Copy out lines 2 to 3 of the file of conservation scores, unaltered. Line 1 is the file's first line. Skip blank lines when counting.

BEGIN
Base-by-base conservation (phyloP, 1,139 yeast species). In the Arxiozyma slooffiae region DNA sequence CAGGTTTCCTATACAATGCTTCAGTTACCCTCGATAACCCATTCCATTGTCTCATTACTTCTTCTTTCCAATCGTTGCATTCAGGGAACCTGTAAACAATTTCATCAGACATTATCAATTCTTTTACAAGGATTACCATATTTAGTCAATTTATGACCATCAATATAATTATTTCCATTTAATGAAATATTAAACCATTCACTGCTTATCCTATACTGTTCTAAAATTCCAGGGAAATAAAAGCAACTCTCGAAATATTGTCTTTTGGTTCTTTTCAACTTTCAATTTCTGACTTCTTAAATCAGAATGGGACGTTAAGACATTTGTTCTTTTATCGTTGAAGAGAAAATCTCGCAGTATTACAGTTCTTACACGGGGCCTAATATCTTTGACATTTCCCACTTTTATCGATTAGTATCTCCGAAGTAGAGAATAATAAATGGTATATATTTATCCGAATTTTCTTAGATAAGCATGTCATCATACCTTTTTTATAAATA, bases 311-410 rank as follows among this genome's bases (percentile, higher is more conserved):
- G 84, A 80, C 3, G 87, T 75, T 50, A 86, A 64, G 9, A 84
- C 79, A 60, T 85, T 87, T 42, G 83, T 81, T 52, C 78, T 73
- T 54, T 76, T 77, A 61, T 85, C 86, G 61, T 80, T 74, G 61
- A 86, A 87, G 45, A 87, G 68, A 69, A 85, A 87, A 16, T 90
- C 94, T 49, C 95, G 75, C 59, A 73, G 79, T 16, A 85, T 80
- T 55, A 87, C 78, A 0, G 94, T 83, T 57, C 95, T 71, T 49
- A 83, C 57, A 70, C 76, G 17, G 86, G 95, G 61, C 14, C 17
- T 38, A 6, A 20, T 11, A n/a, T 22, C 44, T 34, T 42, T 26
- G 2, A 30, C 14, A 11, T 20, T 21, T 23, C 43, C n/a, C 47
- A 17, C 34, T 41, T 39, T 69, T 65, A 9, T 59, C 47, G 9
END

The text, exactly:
- G 84, A 80, C 3, G 87, T 75, T 50, A 86, A 64, G 9, A 84
- C 79, A 60, T 85, T 87, T 42, G 83, T 81, T 52, C 78, T 73